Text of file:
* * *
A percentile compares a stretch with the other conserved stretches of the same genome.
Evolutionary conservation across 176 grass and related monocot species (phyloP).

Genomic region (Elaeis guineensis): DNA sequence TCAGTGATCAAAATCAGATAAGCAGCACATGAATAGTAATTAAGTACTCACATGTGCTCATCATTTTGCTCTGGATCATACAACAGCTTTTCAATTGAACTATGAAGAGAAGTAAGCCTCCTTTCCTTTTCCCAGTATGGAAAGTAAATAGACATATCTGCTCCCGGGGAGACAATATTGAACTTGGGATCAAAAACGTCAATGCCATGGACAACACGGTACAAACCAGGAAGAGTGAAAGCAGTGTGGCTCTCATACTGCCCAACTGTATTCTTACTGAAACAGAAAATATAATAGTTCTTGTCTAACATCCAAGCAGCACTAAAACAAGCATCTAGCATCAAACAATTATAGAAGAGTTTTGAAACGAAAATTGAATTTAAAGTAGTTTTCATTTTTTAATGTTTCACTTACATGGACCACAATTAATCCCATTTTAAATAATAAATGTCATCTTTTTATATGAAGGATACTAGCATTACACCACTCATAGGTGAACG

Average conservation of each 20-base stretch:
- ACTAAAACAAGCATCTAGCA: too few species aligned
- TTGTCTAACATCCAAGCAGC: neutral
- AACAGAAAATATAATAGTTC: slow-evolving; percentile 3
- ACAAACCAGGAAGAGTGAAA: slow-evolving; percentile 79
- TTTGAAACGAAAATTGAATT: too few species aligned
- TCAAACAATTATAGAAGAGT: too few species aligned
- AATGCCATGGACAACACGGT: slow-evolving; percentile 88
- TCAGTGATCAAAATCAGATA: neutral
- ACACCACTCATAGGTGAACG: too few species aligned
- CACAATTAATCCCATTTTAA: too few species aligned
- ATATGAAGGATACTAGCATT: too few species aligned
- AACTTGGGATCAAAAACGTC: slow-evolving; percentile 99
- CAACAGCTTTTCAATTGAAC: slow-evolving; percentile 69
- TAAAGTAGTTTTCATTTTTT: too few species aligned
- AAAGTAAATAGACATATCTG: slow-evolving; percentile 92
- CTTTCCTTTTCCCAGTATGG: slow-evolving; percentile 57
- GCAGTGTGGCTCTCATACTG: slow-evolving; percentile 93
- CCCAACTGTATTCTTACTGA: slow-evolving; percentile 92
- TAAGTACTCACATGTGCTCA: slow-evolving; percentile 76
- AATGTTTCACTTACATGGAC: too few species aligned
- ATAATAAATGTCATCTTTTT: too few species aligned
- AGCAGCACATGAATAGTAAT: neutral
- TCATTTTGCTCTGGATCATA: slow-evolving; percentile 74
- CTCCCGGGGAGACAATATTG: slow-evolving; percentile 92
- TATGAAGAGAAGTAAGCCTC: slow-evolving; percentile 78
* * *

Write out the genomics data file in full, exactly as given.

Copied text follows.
A percentile compares a stretch with the other conserved stretches of the same genome.
Evolutionary conservation across 176 grass and related monocot species (phyloP).

Genomic region (Elaeis guineensis): DNA sequence TCAGTGATCAAAATCAGATAAGCAGCACATGAATAGTAATTAAGTACTCACATGTGCTCATCATTTTGCTCTGGATCATACAACAGCTTTTCAATTGAACTATGAAGAGAAGTAAGCCTCCTTTCCTTTTCCCAGTATGGAAAGTAAATAGACATATCTGCTCCCGGGGAGACAATATTGAACTTGGGATCAAAAACGTCAATGCCATGGACAACACGGTACAAACCAGGAAGAGTGAAAGCAGTGTGGCTCTCATACTGCCCAACTGTATTCTTACTGAAACAGAAAATATAATAGTTCTTGTCTAACATCCAAGCAGCACTAAAACAAGCATCTAGCATCAAACAATTATAGAAGAGTTTTGAAACGAAAATTGAATTTAAAGTAGTTTTCATTTTTTAATGTTTCACTTACATGGACCACAATTAATCCCATTTTAAATAATAAATGTCATCTTTTTATATGAAGGATACTAGCATTACACCACTCATAGGTGAACG

Average conservation of each 20-base stretch:
- ACTAAAACAAGCATCTAGCA: too few species aligned
- TTGTCTAACATCCAAGCAGC: neutral
- AACAGAAAATATAATAGTTC: slow-evolving; percentile 3
- ACAAACCAGGAAGAGTGAAA: slow-evolving; percentile 79
- TTTGAAACGAAAATTGAATT: too few species aligned
- TCAAACAATTATAGAAGAGT: too few species aligned
- AATGCCATGGACAACACGGT: slow-evolving; percentile 88
- TCAGTGATCAAAATCAGATA: neutral
- ACACCACTCATAGGTGAACG: too few species aligned
- CACAATTAATCCCATTTTAA: too few species aligned
- ATATGAAGGATACTAGCATT: too few species aligned
- AACTTGGGATCAAAAACGTC: slow-evolving; percentile 99
- CAACAGCTTTTCAATTGAAC: slow-evolving; percentile 69
- TAAAGTAGTTTTCATTTTTT: too few species aligned
- AAAGTAAATAGACATATCTG: slow-evolving; percentile 92
- CTTTCCTTTTCCCAGTATGG: slow-evolving; percentile 57
- GCAGTGTGGCTCTCATACTG: slow-evolving; percentile 93
- CCCAACTGTATTCTTACTGA: slow-evolving; percentile 92
- TAAGTACTCACATGTGCTCA: slow-evolving; percentile 76
- AATGTTTCACTTACATGGAC: too few species aligned
- ATAATAAATGTCATCTTTTT: too few species aligned
- AGCAGCACATGAATAGTAAT: neutral
- TCATTTTGCTCTGGATCATA: slow-evolving; percentile 74
- CTCCCGGGGAGACAATATTG: slow-evolving; percentile 92
- TATGAAGAGAAGTAAGCCTC: slow-evolving; percentile 78